Not so FunForLouis: how influential is an influencer?

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Image credit: Reuters/KCNA

The YouTube community is never short of controversy and this week is no exception. One of its top creators has been shrouded in negativity, as headlines such as “YouTube Stars Are Now Being Used for North Korean Propaganda” have circulated worldwide.

The headlines have come after popular British Youtuber Louis Cole, or FunForLouis, documented his recent trip to North Korea. Cole’s YouTube channel boasts an impressive 1.8 million followers, and is a hub for daily vlogs of his travels around the world — a format that has successfully transformed him into an online celebrity, with a lifestyle fueled by brand sponsorship.

Before Cole left for his trip to North Korea, he told his followers that he wanted to focus on the “positive” aspects, such as the people of North Korea, that are often ignored by the media. Presumably, the same media that has since accused him of working for Kim Jong-Un.

But the sentiment has not only come from the media — Cole’s followers and thousands of others have found themselves watching the vlogs, commenting on the exclusion of political talk from Louis. The widespread outrage begs a question about how influential Youtube “influencers” actually are. Do the media and commenters truly believe that a vlog showing Cole visiting a North Korean water park and military museum will mask the deep issues that the country faces, and encourage doe-eyed millennials to suddenly buy plane tickets to the country on mass?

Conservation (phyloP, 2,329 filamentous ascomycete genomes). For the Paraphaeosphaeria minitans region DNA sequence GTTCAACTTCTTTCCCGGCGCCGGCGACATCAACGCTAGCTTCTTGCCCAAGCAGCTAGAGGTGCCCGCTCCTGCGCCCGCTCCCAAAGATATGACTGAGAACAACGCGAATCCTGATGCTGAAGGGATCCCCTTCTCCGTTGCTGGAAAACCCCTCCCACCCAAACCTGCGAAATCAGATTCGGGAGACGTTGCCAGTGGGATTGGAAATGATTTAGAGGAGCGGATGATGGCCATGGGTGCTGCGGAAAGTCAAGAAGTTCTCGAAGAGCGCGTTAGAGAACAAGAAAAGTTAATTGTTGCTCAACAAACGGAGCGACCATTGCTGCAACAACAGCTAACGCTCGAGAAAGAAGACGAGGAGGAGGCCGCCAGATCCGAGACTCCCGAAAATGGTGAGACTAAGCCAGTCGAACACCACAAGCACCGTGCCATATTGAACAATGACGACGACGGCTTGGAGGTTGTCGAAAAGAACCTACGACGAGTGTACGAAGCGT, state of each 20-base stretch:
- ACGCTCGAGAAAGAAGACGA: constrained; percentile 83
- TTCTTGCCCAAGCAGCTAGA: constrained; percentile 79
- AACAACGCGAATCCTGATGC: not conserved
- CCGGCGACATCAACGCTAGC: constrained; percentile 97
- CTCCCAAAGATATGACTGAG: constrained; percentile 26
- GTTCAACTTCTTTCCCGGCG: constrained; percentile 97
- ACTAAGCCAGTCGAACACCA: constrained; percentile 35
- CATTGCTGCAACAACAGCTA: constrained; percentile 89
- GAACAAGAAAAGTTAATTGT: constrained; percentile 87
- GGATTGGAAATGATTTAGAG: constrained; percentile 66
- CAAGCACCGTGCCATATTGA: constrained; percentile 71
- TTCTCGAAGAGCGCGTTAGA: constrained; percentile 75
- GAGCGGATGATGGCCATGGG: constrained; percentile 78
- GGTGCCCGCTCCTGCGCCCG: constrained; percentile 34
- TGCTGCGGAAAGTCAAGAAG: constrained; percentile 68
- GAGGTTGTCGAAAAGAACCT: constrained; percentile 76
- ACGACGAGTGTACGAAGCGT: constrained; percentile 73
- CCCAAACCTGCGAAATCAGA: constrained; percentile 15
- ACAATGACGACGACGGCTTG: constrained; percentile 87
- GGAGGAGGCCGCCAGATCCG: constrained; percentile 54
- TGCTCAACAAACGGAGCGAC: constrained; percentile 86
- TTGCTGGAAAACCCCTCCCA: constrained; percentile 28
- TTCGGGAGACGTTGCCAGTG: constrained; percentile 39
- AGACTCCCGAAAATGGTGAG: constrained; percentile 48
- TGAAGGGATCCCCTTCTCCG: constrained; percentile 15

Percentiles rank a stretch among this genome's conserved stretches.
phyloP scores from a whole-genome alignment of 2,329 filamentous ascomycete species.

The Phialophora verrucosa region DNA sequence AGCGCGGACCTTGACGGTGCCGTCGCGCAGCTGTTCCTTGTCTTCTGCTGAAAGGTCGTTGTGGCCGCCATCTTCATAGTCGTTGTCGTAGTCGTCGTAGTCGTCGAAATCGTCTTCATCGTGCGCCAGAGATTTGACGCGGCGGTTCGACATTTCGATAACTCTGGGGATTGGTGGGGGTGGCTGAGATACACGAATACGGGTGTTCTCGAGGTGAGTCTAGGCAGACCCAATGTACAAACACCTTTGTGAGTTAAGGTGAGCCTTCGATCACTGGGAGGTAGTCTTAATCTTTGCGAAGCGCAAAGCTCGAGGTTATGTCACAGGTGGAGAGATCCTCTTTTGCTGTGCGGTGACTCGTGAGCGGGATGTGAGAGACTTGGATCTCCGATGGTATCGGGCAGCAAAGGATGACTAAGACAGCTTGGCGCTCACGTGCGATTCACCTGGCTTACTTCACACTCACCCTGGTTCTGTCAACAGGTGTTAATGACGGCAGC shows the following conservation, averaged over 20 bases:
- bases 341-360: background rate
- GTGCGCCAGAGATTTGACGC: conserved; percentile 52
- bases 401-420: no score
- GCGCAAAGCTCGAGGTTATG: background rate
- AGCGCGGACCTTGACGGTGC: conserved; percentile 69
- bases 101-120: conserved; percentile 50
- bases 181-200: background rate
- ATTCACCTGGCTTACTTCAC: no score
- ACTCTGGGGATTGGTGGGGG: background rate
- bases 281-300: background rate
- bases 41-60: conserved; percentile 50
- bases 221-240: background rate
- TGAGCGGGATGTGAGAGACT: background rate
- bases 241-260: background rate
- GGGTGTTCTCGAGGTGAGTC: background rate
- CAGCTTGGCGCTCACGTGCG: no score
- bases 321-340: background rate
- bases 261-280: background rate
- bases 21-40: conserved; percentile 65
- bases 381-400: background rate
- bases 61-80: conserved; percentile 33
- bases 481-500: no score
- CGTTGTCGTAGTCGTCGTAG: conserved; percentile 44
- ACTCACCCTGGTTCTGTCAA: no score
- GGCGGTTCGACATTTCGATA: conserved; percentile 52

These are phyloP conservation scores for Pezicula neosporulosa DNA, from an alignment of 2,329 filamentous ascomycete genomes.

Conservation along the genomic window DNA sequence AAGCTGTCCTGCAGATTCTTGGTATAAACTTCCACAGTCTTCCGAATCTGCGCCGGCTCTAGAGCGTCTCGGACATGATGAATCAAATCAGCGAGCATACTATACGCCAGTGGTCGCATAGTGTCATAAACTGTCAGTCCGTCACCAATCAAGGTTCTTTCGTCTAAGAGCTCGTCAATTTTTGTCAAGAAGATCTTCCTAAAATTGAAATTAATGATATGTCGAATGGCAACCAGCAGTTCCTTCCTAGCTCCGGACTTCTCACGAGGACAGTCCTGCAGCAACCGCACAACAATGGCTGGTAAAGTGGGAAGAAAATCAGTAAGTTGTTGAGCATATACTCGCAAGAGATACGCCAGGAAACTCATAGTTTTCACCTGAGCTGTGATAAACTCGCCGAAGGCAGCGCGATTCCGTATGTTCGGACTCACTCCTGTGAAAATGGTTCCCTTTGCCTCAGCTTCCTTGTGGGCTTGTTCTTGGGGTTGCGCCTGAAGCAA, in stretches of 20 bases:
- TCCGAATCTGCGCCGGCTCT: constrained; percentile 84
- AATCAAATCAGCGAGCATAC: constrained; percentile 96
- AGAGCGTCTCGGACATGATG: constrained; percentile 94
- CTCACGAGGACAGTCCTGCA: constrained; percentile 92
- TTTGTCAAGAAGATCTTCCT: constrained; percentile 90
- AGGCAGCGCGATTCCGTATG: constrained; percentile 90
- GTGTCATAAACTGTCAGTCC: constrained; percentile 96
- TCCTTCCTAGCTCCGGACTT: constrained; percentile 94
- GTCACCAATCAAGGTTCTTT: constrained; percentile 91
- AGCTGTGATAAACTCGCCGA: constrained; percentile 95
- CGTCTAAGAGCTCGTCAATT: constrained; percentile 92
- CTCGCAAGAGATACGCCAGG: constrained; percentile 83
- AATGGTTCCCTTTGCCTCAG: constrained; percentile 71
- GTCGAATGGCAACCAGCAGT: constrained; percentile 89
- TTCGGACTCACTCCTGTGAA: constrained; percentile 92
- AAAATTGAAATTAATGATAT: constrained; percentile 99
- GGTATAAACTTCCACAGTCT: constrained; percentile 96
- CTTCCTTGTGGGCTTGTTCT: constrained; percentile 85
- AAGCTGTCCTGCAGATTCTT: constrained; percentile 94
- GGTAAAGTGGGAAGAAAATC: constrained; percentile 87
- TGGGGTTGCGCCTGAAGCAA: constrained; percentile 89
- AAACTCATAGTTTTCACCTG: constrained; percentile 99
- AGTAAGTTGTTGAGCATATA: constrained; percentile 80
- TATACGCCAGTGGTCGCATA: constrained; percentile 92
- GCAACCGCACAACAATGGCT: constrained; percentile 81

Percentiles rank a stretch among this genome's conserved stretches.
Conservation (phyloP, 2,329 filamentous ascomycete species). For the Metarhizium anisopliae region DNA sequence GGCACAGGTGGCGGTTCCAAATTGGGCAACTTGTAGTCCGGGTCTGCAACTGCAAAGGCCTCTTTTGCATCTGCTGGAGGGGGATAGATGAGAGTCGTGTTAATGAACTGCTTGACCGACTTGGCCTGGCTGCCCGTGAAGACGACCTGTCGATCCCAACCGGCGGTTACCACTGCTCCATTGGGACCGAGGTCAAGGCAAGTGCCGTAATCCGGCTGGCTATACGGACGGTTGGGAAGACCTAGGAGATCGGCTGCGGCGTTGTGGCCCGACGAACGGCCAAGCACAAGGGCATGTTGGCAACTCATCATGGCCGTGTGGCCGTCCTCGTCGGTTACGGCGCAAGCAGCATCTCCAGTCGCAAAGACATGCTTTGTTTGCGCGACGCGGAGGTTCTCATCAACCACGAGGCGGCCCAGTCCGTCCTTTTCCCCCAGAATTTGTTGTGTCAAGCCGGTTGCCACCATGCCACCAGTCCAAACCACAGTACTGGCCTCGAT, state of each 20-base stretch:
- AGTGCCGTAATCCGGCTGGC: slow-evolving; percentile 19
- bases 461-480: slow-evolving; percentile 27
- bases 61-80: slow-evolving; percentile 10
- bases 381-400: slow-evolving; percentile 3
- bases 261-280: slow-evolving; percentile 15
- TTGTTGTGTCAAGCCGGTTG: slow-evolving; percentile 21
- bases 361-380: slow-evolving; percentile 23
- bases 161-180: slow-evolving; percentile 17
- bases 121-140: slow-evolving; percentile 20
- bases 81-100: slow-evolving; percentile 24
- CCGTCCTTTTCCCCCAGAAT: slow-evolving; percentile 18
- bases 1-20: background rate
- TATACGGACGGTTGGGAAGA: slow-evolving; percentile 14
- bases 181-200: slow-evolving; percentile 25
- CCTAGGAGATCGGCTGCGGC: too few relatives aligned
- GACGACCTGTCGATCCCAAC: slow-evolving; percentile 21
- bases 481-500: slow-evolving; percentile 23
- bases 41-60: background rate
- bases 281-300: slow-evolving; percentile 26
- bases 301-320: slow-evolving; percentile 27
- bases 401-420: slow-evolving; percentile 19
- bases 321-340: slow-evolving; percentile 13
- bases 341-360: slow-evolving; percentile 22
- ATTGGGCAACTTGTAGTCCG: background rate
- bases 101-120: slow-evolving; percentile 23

We were never going to see vlogs of executions and other harrowing reports from Cole — a YouTuber, and not “an investigative journalist”, as he explains himself. The ignorance of posting only the “positive” parts is surely just a product of the fact that Cole was welcomed into a country which famously abuses human rights, and he was allowed to film it. Of course it was planned. Of course he was only exposed to certain parts.

Whilst it was at first unclear how the trip came about, a spokesperson for Cole has now released a statement that accompanied a response video from Louis himself, that denies the trip was paid for by the North Korean government. The 33-year-old’s feature on North Korean surfer chicks and BBQs on the beach seems so far away from the issues surrounding the country, it is hard to believe he is actually in the same place where the leader is to be prosecuted for crimes against humanity. The vlogs have been condemned by Human Rights Watch for undermining the work of journalists who have exposed the conditions faced by North Korean citizens. And with an audience of over 1.8 million, how much should this political weight be dealt with by Louis Cole? How influential is an influencer?